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01 September 2011

The end of the world

The end of the world

Looking for conversation starters, Sophie Lister finds relevant themes in popular culture…

How do you film the unthinkable?

This was the question facing director Oliver Stone as, just a few years after the destruction of the World Trade Center, he set about piecing together a story about the tragedy. Stone, known for courting political controversy with films like Vietnam War tale Platoon and conspiracy drama JFK, was clear about his intentions. This film would aim to avoid the 'mythologizing' of 9/11, which, according to Stone, both political sides were guilty of. Instead, it would be the story of a handful of ordinary people, showing the day's monumental events from an intimate perspective.

There was nothing 'ordinary' about any of the stories which emerged from Ground Zero, and the one that is brought to light in World Trade Center (2006) is so remarkable that it almost feels as though it were concocted by Hollywood. The truth is that the screenplay was carefully pieced together from the accounts of survivors and their relatives, taking great pains to paint an accurate picture.

When we meet police sergeant John McLoughlin (Nicholas Cage) and younger recruit Will Jimeno (Michael Peňa), the date now burned into our collective cultural memory is just another day for them. They awaken, go through their morning routines, head to work. Our knowledge of what is to come makes these mundane scenes almost unbearable to watch, and sure enough, it isn't long before a shadow is cast across New York. None of the officers, initially, grasp the scale of what is happening. But as they are called out to the scene, the truth begins to dawn upon the taciturn McLoughlin. "We're prepared for everything - but not this," he confesses. "Not something this size. There's no plan. We didn't make any."

Into the fray

Amid the chaos and debris, among crowds of people utterly at the mercy of events which they have not yet begun to comprehend, the policemen stand aghast. "The whole world's coming to an end," declares one, and he doesn't appear to be far wrong. The film so effectively conveys the devastation of the planes' initial impact that we find ourselves willing these men to flee the scene along with the public. But as so many did on the day, McLoughlin, Jimeno and their colleagues take the decision to run, not away from the burning buildings, but forward into the fray.

They don't even make it as far as the towers. With the collapse, McLoughlin, Jimeno and the others are left pinned beneath the rubble, and the camera draws slowly up out of their hole. It continues to climb, first above New York, so that we can see the fractured skyline and the billowing smoke, then rising above the planet. It's a comment, perhaps, on our inability to comprehend the scale of the suffering; on our comparative smallness in the face of all that evil can conjure. It seems, for a brief moment before the narrative lifts again, that all of the officers' courage and heroic impulses have simply been overcome by the darkness.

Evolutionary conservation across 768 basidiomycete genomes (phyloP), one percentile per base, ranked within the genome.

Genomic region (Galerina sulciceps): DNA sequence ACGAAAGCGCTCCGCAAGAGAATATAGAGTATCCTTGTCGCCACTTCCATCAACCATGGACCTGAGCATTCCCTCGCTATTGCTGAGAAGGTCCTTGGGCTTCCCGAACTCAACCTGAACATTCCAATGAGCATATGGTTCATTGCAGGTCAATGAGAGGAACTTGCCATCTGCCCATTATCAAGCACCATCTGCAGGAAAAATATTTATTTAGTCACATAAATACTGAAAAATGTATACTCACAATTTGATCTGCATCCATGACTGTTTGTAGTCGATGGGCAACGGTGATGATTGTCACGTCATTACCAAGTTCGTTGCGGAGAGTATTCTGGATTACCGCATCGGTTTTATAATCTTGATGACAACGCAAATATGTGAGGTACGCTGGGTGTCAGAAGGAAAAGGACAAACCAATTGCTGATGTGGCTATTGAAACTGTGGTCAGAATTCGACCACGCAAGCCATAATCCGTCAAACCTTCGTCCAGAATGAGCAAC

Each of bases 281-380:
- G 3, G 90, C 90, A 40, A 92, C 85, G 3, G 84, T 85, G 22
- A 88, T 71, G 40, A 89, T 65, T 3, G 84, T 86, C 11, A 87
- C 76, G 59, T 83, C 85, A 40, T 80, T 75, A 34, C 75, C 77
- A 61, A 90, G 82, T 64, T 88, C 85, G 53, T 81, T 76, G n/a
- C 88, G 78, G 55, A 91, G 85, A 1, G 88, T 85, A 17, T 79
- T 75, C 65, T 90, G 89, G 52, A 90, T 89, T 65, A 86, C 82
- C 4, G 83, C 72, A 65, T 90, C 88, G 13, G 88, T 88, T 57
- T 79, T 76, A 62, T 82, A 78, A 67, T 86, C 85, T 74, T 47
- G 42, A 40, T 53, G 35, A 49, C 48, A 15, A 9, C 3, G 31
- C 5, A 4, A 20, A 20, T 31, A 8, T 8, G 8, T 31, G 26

Indeed for many, on that day, there were no happy endings. There were no last-minute rescues, no rising out of the rubble, no tears of relief. World Trade Center - some would say to its detriment - draws back from such stories. But McLoughlin and Jimeno's tale is true, too, and it is laced with an extraordinary grace that shines a light even among all the horror. It suggests that somehow, in the midst of all that took place at Ground Zero, a God of goodness and love was still present.

Perhaps the filmmakers chose to tell McLoughlin and Jimeno's story, above any other, because we crave reassurance. After all, very few people would willingly turn out at the cinema just to be told that 9/11 was a senseless, hopeless tragedy. We want to know that nothing is meaningless - that goodness and love and bravery can win, even against seemingly overwhelming odds. But could it be that this is not mere wishful thinking, rather the reflection of a deeper reality? Atrocities in a godless universe can only be seen as chaos birthed by chaos - as the journalist and poet Steve Turner once put it, "the sound of man worshipping his maker". Our compulsion to hold on to hope, even in the face of the unspeakable, tells us that it cannot be so.

World Trade Center is available on DVD from Paramount Home Entertainment.

Sophie Lister writes for the Damaris Trust damaris.org


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